The fifth member, Can Aniker, “was not eligible for the OIA complaint” but, according to fellow Sussex Five member Adriano (who spoke on behalf of the four), said Can “received a payment, which came from our [payment], by everyone except Michael.”
Michael told The Badger that in fact “I checked my bank account and the money definitely left last week when I spoke to Can” and provided evidence which appeared to show he had indeed made a payment to Can.
In a statement released by Adriano but written with the agreement of the others, he said “the four of us remained oblivious to the possibility of suing the University in the first place… Clearly, information was withheld from us. 48 hours after the OIA ruling had been completed, we had the opportunity to file a defamation case against the University.
“The problem is that only one person (Michael) knew of this, who deliberately withheld this information from the rest of us.”
It is believed that the statute of limitations now prevents any further action.
While none of the other members of the Sussex Five question the political value of the recent ruling and the precedent which it sets for universities being accountable, Adriano concludes: “opportunistic individualism is a dangerous phenomenon in the student movement, which pits students against students in a never-ending rat-race of career building. Every action done by myself was with the political struggle in mind.”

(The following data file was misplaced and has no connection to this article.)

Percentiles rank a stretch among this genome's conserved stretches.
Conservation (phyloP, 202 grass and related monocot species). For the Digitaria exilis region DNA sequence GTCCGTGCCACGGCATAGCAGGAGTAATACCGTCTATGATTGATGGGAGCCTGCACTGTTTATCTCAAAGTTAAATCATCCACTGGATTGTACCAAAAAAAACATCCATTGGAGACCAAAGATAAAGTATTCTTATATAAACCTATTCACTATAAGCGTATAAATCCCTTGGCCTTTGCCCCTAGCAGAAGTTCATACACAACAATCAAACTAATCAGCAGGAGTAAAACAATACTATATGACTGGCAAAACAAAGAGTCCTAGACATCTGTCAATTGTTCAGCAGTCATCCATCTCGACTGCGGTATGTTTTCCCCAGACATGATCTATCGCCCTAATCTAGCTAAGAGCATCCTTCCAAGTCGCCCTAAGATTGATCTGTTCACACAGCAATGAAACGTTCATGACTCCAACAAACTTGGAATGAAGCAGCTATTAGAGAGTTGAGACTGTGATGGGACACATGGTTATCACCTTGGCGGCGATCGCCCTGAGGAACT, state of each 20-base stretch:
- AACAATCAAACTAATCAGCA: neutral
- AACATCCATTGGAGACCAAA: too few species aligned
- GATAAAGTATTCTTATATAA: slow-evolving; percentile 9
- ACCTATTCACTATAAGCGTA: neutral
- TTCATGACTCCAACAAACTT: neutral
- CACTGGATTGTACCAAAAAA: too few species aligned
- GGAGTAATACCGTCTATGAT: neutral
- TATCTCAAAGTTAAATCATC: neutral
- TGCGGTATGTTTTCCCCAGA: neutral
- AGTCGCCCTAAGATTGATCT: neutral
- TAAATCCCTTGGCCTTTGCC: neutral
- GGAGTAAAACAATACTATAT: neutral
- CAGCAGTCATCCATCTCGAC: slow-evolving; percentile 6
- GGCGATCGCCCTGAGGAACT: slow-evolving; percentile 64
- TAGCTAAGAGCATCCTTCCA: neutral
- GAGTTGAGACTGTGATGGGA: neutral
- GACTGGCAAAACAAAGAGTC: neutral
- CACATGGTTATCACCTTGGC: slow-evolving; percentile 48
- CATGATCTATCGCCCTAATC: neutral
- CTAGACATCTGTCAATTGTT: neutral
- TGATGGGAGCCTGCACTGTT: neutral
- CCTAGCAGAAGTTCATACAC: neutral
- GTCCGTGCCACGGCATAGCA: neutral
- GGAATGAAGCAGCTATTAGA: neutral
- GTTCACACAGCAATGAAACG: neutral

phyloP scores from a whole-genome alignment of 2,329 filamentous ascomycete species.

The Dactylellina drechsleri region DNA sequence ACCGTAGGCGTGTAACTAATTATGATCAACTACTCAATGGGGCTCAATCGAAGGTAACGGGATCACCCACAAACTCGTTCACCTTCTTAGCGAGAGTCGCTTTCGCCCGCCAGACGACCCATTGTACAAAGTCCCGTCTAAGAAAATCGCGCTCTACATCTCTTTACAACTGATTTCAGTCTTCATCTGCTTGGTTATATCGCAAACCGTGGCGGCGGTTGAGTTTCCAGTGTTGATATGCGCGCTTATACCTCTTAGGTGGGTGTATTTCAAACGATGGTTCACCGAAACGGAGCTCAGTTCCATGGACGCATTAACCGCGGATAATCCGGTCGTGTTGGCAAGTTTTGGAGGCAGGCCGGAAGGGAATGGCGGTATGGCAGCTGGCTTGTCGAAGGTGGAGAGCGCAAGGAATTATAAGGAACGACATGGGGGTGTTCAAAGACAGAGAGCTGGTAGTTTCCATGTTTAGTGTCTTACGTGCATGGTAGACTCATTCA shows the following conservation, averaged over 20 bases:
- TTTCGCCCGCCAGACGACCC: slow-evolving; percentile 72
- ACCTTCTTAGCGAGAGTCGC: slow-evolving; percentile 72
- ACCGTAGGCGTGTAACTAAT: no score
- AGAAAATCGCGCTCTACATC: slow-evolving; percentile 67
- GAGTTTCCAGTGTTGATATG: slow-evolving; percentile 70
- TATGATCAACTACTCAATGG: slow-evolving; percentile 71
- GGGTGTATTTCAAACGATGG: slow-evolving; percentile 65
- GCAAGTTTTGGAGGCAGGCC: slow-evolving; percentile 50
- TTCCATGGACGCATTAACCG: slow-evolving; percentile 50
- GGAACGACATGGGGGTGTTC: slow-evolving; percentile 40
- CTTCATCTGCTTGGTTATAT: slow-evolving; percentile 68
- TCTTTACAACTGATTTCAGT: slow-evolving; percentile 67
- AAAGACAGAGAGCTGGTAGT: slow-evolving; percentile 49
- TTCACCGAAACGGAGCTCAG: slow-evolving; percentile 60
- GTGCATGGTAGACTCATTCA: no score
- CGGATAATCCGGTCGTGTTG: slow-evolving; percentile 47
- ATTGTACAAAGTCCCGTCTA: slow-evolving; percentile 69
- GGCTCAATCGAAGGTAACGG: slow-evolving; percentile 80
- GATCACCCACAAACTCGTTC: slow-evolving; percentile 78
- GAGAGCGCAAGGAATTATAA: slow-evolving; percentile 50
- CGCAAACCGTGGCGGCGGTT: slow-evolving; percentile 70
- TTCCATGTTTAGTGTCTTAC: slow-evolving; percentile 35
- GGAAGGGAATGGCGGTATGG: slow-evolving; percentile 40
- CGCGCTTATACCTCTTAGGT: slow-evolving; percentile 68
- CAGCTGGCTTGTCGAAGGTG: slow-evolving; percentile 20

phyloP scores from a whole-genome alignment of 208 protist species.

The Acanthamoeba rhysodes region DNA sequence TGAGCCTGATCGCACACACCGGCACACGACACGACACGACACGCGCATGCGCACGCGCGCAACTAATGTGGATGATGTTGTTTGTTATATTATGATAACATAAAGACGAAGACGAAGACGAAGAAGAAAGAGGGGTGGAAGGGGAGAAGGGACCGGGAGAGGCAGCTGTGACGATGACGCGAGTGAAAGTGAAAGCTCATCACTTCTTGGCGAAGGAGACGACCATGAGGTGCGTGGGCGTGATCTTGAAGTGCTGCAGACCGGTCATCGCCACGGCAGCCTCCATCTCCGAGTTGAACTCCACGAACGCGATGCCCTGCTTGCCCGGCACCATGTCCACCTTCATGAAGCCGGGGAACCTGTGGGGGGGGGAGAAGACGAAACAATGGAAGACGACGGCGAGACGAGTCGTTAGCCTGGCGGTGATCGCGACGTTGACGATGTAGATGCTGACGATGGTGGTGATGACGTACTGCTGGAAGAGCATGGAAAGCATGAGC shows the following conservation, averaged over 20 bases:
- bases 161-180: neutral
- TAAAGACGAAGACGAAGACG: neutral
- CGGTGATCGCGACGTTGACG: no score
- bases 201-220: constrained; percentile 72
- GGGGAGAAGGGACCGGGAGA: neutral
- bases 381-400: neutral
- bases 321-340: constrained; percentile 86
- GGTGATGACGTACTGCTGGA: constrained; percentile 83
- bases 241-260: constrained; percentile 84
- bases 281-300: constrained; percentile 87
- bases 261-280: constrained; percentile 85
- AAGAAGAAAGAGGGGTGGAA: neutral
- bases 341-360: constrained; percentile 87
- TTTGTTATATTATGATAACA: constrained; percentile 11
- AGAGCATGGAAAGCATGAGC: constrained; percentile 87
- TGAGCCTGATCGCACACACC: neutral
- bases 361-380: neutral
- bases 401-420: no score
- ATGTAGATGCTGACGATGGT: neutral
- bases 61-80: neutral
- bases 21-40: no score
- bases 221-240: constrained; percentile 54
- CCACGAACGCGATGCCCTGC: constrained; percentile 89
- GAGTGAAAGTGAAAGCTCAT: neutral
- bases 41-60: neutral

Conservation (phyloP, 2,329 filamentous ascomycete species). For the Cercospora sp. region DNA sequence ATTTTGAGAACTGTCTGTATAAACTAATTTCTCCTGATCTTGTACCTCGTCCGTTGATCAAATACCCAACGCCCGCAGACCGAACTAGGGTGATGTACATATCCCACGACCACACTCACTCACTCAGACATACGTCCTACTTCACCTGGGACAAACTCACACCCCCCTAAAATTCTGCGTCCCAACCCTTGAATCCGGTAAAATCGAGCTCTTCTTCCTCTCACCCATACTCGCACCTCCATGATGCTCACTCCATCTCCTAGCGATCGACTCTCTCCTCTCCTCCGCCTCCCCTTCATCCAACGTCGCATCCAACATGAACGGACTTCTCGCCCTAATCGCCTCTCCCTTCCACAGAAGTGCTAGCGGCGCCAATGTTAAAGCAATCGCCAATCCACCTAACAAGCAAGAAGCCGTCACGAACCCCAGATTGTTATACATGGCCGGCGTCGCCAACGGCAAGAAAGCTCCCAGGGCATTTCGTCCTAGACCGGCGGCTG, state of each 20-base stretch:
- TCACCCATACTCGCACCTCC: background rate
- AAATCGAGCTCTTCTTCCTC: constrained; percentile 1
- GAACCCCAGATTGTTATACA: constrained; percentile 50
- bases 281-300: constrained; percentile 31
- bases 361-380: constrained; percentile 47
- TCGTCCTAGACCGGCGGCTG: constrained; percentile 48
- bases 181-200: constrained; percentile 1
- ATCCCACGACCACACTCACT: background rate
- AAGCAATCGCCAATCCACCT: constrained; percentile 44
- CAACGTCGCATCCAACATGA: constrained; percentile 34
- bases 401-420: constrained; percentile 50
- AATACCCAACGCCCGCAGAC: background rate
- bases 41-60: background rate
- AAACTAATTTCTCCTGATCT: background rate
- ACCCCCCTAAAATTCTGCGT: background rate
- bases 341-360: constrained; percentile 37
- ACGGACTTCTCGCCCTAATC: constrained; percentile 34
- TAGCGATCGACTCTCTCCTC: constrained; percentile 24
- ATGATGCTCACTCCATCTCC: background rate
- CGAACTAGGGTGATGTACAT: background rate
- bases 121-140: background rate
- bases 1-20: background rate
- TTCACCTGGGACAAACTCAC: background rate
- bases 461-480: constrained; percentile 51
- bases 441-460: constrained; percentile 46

Asked what he thought Michael should do with the money, he declined to comment.
The Guardian recently neglected to mention the wider context, but Michael points out that “these things are not in a vacuum. Student protests are all part of a wider movement of campaigns and consciousness around politics and of activists… these things are about building a collective of people.”
He thinks that the University’s choice to single out five participants as “leaders of a leaderless movement” is “firstly because the idea that there are not structured movements is alien to management” and secondly because “it’s an easy distraction from the issues you’re campaigning around; we were campaigning around privatisation but people started to focus on us. It’s also a way of scaring activists – not just within the university context. It’s something we see in unions, with the police, etc.”
Michael repeatedly reiterated that “those five people, the Sussex Five – including myself – were no different to hundreds of other people [involved in the campaigns].”
Of the OIA case, Michael says: “… the focus of that was whether universities can or can’t get away with doing certain things, like suspending us the way they did.